Power, society, and (dis)connectivity in medieval Sardinia


This is a four-year project to explain the history of Sardinia in its medieval Mediterranean context. We are an international team of historians and archaeologists with transdisciplinary skills who will test key hypotheses about Sardinia’s unique political development as well as its society and the ways that the island has been understood in the past. With our ten international collaborating partner institutions, we will establish a new display of medieval Sardinian artefacts.

The team will study four interwoven research strands. The first deals with the island’s ‘connectivity’, which is often used to characterise the medieval Mediterranean. However, the second largest island in the Mediterranean – Sardinia – is also understood as a model of isolation. Clearly, these ideas cannot both be correct. We will thus re-evaluate Sardinia vis-à-vis its surrounding regions through a new study of its geopolitical context.

Sardinian history has been overlooked – but not because it is unimportant. Indeed, its unique development as an unconquered liminal polity among the major powers of the Mediterranean offers important new perspectives on formative phases of Euro-Mediterranean history. For example, the migration of Byzantine monks, soldiers, officials and nobles from North Africa to Sardinia provides paradigm-shifting evidence for the Arab Conquests and the creation of Muslim-Christian frontiers, showing how the dynamics of the Muslim conquest of North Africa were very different to those elsewhere.

We will also examine the autonomous forms of insular governance that emerged between 700 and 1100 through early charters and church records. We will elicit the social and political relations between the rulers, the rural elites, small landholders, and the wider population to offer a new multidisciplinary explanation of networked and negotiated modalities of power and social interaction. Particular emphasis will be laid on the identification of prestige kin-groups and actors in the countryside mentioned in the island’s rich documentary record.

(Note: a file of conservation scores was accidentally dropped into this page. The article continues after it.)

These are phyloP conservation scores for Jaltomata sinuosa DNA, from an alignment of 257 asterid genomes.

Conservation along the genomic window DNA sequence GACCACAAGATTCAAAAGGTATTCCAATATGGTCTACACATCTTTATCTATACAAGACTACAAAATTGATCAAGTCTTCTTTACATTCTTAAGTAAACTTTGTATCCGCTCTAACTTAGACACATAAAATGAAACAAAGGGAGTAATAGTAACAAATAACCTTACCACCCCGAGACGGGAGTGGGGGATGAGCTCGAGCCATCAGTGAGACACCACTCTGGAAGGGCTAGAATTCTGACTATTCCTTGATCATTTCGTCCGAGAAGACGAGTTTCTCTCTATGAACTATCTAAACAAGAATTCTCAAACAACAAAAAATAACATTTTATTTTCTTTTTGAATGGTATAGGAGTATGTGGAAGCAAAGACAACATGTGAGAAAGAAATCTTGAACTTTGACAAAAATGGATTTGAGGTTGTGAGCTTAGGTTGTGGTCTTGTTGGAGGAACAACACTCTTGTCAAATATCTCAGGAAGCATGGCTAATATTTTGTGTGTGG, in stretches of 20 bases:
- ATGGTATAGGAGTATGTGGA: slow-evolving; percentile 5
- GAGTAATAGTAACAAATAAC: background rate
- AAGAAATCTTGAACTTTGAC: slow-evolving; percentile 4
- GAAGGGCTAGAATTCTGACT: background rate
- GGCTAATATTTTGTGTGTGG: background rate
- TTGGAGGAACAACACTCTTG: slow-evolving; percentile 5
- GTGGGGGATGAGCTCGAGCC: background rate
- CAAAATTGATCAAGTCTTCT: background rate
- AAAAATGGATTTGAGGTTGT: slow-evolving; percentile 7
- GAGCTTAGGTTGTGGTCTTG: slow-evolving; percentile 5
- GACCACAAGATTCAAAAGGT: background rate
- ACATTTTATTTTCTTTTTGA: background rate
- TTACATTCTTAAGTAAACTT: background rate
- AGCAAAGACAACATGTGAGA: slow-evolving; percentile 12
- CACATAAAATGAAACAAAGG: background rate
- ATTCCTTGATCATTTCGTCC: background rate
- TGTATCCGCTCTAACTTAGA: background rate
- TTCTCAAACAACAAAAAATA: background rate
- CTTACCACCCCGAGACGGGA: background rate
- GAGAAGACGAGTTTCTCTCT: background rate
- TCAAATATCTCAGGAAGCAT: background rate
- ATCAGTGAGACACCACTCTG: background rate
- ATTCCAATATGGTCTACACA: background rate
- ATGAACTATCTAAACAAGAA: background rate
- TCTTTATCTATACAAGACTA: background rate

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Project Reference: AH/S006273/1

Our Aims

Four interlinked objectives:
  • We will offer a fundamental re-evaluation of old and new evidence for the earliest ‘Islamisation of Europe’ after the Arab Conquests and the formation of lasting Muslim-Christian frontiers in the western Mediterranean.

  • We will produce a new landmark critique that integrates Mediterranean and Sardinian historiography redefining their relationships in terms of their mutual in- and inter-dependence.

  • We will offer an integrated, new, multidisciplinary study of networked and negotiated modalities of power and social interaction between the rulers, the rural elites, small landholders and the wider population in Sardinia.

  • We will assemble a new display to explain medieval Sardinian and Mediterranean history through the most important and representative artefacts.

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